Deforestation in south America has many environmental impacts, including loss of habitat, soil erosion, changes to the water cycle and the reduced capacity of the CO2 sink the vegetation provides. Where the vegetation is burned, an additional climate impact comes from the release of smoke aerosols into the atmosphere, which affects the regional climate due to changes in the radiation reaching the surface and changes in cloud cover resulting from atmospheric heating by the aerosol. The wind circulation, surface temperatures and precipitation in the region are also affected by increases in aerosol from biomass burning.
In order to investigate the impact of biomass burning aerosols (BBA) on the regional climate, we compared two simulations of the global atmosphere using the Met Office Unified Model HadGEM3. This work was undertaken as part of the South American Biomass Burning Analysis (SAMBBA) project, which included aircraft observations of biomass burning aerosols to provide constraints on the aerosol properties in the model. We used two realistic levels of biomass burning emissions, one case taken from a high emissions year and one from a low emissions year, and ran the model for 30 years to average out inter-annual variability. The model output from the two cases was compared for September (the month with highest smoke emissions), by taking the September means over the 30 year run.
Figure 1 shows the September mean difference in the biomass burning aerosol optical depth between the high emissions case and the low emissions case, the largest differences being over the areas with largest smoke emissions, as we might expect. The aerosol can affect cloud cover by increasing cloud burn-off as the aerosol absorbs radiation and heats up the atmosphere around it, reducing the cloud fraction at the altitude of the aerosol layer (referred to as the semi-direct effect). In Figure 2 we see the decrease in cloud cover over the area of the main biomass burning aerosol, extending up to the north-east and slightly beyond the main area of biomass burning. There are also changes in the boundary layer height and an increase in the boundary layer stability due to the increased amount of aerosol, which can affect the formation of higher convective clouds; we think this mechanism is responsible for reducing higher level clouds in this area. The absorption of downwelling shortwave radiation by the BBA (Figure 3) results in a reduction at the surface, which lowers the surface temperature slightly (Figure 4); this effect competes with the reduction in cloud cover, which tends to increase shortwave radiation at the surface. In areas with the highest biomass burning, the reduction in the downwelling shortwave from absorption by the aerosol is the stronger process. Finally there is a drying effect in the region, with a reduction in the precipitation occurring in the high emissions case (Figure 5).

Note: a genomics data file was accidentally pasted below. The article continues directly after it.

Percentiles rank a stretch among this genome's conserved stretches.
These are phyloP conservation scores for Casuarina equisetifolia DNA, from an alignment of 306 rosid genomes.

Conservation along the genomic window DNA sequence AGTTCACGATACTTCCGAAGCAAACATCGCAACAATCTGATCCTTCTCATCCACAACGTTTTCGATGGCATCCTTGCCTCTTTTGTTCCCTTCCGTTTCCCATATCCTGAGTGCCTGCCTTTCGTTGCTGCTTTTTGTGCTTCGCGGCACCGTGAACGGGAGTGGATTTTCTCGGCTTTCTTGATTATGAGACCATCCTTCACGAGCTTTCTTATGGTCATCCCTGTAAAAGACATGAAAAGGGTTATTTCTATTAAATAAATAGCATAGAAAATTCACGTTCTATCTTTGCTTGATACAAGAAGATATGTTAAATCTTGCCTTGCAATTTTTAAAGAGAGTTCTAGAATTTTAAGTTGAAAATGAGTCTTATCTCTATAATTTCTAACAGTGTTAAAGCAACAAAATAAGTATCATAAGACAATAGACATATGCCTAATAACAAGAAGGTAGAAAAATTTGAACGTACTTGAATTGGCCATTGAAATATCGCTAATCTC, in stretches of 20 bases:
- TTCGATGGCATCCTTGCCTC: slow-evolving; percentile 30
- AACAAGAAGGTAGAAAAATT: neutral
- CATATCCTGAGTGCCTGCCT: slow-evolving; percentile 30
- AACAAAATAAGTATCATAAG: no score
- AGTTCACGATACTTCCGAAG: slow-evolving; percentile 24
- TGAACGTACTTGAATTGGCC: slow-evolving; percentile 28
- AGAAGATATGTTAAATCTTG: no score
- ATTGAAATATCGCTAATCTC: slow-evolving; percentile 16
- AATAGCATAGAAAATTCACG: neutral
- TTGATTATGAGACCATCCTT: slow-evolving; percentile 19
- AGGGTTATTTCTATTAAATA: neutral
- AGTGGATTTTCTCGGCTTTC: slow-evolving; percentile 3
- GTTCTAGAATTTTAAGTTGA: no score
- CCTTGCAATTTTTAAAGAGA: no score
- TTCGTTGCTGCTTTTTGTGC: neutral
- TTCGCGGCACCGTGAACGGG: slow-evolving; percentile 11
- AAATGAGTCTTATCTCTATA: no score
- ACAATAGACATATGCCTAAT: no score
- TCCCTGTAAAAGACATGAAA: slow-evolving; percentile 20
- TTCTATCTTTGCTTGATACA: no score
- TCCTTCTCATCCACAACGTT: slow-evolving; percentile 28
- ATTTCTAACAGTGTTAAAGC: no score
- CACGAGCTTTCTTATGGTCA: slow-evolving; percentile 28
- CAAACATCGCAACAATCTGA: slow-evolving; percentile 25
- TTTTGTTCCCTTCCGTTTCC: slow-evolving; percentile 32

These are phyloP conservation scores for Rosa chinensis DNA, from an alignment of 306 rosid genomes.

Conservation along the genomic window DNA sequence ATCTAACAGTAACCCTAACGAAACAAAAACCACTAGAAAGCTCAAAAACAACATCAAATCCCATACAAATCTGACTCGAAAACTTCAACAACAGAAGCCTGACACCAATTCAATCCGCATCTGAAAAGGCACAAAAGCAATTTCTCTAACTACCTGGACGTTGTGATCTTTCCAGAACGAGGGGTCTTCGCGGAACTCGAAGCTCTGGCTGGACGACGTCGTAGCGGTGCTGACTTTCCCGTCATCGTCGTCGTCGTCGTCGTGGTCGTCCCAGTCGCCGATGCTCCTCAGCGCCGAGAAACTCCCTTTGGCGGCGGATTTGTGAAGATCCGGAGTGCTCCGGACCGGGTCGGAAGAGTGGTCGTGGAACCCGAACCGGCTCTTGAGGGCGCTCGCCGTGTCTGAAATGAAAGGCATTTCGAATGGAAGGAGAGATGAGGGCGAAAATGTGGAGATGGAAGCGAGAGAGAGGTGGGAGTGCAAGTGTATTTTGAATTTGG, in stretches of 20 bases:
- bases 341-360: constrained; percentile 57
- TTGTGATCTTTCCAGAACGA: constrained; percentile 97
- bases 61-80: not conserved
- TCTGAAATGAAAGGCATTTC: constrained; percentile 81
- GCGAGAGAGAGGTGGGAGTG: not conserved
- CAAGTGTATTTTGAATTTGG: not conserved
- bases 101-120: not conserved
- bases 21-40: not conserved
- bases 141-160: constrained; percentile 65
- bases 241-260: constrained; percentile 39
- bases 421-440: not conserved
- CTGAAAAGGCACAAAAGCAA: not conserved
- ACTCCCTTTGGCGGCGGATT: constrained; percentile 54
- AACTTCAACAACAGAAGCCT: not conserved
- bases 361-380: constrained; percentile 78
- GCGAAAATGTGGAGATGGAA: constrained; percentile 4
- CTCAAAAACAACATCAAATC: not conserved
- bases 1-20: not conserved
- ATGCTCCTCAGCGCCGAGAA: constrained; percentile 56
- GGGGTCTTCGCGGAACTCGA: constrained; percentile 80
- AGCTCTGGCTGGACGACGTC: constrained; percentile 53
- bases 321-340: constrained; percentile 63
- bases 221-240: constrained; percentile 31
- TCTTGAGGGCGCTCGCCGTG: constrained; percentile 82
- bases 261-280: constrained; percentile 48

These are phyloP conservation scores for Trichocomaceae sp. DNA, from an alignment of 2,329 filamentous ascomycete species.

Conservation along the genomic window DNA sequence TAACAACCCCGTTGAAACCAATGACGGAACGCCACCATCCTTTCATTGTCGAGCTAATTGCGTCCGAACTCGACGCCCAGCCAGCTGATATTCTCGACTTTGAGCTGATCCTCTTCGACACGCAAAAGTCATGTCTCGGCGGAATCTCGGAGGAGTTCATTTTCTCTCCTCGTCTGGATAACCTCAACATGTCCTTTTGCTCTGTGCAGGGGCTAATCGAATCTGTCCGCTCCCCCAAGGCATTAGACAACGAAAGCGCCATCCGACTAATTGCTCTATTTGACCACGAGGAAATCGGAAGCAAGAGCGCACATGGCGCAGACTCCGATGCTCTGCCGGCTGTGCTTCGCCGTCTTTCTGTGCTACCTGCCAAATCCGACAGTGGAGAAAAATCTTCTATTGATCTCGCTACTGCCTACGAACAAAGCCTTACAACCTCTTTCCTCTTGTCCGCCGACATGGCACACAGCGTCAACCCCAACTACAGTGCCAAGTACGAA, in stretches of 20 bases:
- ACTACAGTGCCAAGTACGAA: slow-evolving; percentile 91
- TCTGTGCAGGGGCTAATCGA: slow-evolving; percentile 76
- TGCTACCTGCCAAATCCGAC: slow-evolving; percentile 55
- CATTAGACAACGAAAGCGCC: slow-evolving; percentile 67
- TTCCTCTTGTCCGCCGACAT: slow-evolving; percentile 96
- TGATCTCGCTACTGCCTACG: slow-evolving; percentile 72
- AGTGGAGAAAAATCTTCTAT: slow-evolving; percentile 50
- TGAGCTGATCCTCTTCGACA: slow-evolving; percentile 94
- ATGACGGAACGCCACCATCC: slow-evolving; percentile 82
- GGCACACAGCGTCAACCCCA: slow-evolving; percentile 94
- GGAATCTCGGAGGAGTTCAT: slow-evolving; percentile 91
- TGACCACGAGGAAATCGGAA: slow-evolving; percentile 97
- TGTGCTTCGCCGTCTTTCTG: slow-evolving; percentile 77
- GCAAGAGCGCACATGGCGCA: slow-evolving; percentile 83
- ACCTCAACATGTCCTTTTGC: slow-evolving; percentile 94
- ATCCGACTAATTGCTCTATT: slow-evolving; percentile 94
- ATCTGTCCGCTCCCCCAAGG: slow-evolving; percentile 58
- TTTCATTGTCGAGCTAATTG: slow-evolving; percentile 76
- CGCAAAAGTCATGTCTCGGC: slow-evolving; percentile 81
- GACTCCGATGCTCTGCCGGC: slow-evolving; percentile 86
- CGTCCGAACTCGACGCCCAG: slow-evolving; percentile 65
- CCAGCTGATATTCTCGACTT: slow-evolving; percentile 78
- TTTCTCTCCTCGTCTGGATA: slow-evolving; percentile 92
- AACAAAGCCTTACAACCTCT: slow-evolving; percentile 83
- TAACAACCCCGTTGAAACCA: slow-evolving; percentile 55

Figure 1 Difference in the Aerosol Optical Depth (AOD) at 0.44 microns for September between the high emissions case and the low emissions case (H-L). Stippling represents the 95% confidence level.
As the amount of biomass burning varies from year to year, investigating the impact of high emissions versus low emissions gives us an insight into how the level of biomass burning may affect the regional climate.
Figure 2 Difference in cloud fraction for September between the high and low emissions case (H-L). Stippling represents the 95% confidence level.
Figure 3 Difference in downwelling shortwave radiation at the surface for high-low emissions cases. Stippling represents significance at the 95% confidence level.
Figure 4 Difference in surface temperature in Sep. for high-low emissions cases. Stippling represents significance at the 95% confidence interval.
Figure 5 Difference in precipitation in September for high-low emissions cases. Stippling represents significance at the 95% confidence interval. (Note different contour colour scale)